New York : The cost of treating Hepatitis C virus (HCV) could be reduced by half if doctors are trained to predict when a patient can safely stop taking the expensive but effective direct-acting antiviral (DAA) medication, suggests new research.
An estimated 170 million people have the blood-borne infection worldwide, which is a major cause of chronic liver disease. The recent approval of DAAs has led to a revolution in the treatment of HCV, but the high cost of DAAs limits access to treatment, the researchers pointed out.
“Recent clinical trials of DAAs against HCV suggest that cure of the infection often took place before the end of treatment,” said one of the researchers Harel Dahari, assistant professor at Loyola University Chicago Stritch School of Medicine in the US.
“Treatment currently is standardised to be given for a set period of time, not tailored to the patient,” Scott Cotler, professor at Loyola University Chicago Stritch School of Medicine, noted.
“In many cases, this may result in the prolonged use of expensive drugs with essentially no additional positive effect,” Cotler explained.
Using more frequent blood testing to determine HCV levels, the researchers were able to identify when a cure was reached and predict when therapy could be discontinued.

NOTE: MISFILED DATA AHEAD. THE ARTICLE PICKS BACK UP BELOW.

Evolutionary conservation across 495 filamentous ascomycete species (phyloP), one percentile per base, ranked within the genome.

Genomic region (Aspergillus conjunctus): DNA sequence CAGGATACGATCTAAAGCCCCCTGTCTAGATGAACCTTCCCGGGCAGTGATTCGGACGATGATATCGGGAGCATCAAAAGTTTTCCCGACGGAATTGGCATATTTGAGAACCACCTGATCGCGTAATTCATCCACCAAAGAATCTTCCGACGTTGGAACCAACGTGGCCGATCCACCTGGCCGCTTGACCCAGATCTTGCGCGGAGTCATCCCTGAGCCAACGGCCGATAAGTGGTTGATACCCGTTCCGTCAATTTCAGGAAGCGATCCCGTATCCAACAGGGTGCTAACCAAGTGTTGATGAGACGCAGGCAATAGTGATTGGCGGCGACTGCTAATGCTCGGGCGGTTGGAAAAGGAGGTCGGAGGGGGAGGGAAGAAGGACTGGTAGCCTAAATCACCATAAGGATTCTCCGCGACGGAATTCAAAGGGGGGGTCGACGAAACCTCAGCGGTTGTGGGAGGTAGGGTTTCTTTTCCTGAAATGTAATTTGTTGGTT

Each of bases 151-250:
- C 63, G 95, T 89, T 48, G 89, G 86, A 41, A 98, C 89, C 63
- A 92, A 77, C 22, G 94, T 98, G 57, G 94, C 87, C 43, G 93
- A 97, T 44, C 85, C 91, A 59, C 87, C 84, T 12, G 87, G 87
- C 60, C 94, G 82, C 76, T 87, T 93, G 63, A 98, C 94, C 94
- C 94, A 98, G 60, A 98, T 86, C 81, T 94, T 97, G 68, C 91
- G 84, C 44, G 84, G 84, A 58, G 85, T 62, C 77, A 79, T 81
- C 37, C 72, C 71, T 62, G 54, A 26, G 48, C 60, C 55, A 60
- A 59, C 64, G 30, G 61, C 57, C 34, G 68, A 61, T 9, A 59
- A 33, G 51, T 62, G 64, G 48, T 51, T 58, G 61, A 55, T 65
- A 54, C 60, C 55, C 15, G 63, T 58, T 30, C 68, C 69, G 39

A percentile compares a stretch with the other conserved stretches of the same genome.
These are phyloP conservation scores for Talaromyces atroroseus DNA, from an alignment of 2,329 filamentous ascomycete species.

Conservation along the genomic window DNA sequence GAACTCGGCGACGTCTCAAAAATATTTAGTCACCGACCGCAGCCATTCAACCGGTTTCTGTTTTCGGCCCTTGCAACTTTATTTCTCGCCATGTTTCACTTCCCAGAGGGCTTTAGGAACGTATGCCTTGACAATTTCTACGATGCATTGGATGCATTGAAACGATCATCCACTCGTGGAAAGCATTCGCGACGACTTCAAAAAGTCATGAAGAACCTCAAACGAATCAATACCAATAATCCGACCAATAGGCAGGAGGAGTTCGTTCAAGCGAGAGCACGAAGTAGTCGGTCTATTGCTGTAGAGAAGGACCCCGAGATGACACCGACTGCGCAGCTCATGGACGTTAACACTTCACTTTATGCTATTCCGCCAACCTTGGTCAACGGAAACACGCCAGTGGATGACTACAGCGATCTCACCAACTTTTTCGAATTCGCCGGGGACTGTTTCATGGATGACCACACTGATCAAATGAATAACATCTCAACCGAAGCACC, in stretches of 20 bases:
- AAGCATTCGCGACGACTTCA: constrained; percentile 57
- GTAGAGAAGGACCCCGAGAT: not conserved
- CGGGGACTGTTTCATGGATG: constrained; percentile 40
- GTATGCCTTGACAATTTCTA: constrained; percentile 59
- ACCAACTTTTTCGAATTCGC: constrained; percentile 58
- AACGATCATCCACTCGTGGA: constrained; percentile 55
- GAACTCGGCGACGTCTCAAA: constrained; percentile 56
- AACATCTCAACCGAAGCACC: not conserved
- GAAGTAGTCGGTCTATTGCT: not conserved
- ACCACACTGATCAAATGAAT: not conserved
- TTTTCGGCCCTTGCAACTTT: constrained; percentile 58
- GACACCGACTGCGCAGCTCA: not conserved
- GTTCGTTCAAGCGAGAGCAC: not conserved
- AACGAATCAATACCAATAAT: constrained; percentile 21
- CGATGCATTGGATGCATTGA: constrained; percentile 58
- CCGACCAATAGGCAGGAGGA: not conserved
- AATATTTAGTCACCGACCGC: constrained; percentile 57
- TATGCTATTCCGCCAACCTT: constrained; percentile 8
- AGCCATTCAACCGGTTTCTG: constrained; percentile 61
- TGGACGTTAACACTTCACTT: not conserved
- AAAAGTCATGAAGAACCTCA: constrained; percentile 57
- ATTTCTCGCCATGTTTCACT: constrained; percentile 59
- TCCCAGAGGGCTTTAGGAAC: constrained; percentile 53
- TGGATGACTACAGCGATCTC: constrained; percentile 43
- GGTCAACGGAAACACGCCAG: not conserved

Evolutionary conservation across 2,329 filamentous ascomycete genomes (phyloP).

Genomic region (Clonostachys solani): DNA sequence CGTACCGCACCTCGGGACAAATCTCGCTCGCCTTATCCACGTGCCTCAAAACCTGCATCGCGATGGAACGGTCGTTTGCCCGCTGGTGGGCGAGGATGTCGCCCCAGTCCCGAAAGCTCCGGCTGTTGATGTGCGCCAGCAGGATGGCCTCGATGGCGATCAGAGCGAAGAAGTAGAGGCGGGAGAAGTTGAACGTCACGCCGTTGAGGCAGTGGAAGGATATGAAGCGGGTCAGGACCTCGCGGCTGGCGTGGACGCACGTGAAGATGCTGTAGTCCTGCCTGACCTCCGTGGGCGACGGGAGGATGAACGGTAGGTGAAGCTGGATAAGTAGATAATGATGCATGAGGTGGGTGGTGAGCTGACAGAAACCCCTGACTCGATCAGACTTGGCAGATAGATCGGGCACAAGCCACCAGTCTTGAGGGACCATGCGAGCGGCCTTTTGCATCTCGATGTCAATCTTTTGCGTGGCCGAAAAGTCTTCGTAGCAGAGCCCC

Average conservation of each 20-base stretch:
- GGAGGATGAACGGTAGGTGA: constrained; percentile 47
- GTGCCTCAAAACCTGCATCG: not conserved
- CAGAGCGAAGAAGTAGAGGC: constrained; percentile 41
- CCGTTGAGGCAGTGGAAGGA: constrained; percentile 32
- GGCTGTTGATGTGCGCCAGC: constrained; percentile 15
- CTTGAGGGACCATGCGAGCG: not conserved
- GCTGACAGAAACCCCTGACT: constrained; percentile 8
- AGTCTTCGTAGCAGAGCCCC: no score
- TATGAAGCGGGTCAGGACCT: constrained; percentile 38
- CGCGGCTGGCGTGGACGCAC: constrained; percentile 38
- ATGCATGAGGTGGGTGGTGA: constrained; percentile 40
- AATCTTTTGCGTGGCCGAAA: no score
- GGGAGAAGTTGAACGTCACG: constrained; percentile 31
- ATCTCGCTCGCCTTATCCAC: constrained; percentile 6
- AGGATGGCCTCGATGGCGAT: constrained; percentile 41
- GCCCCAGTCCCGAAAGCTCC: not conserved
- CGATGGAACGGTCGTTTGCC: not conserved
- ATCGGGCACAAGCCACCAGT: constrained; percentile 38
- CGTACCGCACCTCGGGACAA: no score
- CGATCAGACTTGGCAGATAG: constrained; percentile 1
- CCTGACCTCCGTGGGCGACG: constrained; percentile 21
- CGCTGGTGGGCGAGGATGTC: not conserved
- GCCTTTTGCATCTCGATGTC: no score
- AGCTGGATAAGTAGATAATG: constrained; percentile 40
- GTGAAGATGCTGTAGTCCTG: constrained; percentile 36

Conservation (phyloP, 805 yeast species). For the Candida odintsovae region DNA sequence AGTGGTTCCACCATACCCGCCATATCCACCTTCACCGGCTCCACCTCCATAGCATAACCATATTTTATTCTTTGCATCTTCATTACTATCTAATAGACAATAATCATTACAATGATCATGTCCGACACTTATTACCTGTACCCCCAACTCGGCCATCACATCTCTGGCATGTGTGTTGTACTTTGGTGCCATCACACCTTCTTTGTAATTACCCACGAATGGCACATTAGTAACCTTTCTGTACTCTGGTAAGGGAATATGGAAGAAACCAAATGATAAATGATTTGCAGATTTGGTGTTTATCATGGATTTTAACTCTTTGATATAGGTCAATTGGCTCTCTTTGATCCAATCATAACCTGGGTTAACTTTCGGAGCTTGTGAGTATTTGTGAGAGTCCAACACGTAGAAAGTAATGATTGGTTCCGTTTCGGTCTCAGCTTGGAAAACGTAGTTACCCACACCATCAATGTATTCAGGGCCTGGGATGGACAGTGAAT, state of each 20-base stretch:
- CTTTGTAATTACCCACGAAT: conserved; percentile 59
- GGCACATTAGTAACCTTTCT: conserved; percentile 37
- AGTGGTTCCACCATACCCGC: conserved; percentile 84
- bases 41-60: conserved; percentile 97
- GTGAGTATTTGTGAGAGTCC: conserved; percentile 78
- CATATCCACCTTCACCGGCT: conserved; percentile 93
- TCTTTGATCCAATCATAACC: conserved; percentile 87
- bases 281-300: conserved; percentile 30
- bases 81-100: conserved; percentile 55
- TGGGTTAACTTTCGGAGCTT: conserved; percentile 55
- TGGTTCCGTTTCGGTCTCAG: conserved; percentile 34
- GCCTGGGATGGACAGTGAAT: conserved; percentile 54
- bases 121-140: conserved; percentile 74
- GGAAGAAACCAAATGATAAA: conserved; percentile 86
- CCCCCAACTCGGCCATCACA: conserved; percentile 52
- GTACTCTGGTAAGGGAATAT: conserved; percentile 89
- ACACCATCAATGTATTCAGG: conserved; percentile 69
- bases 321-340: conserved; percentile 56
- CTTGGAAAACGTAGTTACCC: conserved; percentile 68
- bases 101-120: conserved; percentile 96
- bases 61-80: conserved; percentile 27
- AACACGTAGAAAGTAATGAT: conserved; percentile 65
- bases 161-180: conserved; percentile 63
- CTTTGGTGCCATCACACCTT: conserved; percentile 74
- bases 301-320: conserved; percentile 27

This modelling could allow for individualised treatment to achieve optimal results while reducing drug duration and cost.
The findings were published in the Journal of Hepatology.
The researchers examined the test results of 58 chronic-HCV patients being treated with the widely used DAA drug sofosbuvir, combined with daclatasvir, simeprevir or ledipasvir, in three French referral centers.
HCV was measured before treatment (called baseline), at day two, every other week, end of treatment and then 12 weeks after end of treatment.
Mathematical modelling was used to predict the duration of treatment need to achieve a cure.
“The use of early viral-kinetic analysis has the potential to individualise duration of DAA therapy with a projected cost savings of 16 to 20 percent per 100 treated persons and up to 50 percent in about 40 percent of patients,” Dahari pointed out.
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